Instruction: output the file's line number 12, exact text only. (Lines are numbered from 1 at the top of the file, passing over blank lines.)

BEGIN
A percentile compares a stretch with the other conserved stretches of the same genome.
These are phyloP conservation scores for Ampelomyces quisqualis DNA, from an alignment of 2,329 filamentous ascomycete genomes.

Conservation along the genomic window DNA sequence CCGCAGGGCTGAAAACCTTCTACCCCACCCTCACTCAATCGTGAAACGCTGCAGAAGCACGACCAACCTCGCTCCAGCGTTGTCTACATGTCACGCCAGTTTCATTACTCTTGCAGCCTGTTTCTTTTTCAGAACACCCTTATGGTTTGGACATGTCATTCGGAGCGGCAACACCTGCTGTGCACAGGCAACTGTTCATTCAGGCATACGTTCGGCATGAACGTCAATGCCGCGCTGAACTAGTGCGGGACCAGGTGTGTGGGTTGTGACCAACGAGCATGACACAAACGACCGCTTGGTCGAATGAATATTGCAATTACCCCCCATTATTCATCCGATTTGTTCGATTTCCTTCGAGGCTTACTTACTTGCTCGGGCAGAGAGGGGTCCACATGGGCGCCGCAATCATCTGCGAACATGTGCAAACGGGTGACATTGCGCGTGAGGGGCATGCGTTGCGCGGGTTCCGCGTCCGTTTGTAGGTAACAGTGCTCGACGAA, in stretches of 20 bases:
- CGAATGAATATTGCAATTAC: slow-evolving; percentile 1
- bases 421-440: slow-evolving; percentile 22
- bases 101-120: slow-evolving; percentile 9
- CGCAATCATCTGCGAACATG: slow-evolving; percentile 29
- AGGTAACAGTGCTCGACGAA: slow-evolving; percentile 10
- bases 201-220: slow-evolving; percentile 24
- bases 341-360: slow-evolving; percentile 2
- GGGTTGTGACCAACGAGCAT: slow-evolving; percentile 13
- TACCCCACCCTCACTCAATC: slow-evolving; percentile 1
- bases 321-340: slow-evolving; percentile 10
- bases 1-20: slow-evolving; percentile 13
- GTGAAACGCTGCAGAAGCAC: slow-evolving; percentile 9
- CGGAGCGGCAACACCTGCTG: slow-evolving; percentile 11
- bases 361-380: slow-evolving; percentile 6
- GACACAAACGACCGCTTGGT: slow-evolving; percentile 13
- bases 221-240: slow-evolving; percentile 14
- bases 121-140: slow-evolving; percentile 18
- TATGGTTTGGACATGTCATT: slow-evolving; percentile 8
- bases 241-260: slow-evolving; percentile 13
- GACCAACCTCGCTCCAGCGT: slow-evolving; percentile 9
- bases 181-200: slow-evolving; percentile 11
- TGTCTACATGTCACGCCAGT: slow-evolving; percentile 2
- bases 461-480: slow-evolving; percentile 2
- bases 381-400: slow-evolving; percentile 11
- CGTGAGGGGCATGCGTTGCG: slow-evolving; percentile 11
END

- TACCCCACCCTCACTCAATC: slow-evolving; percentile 1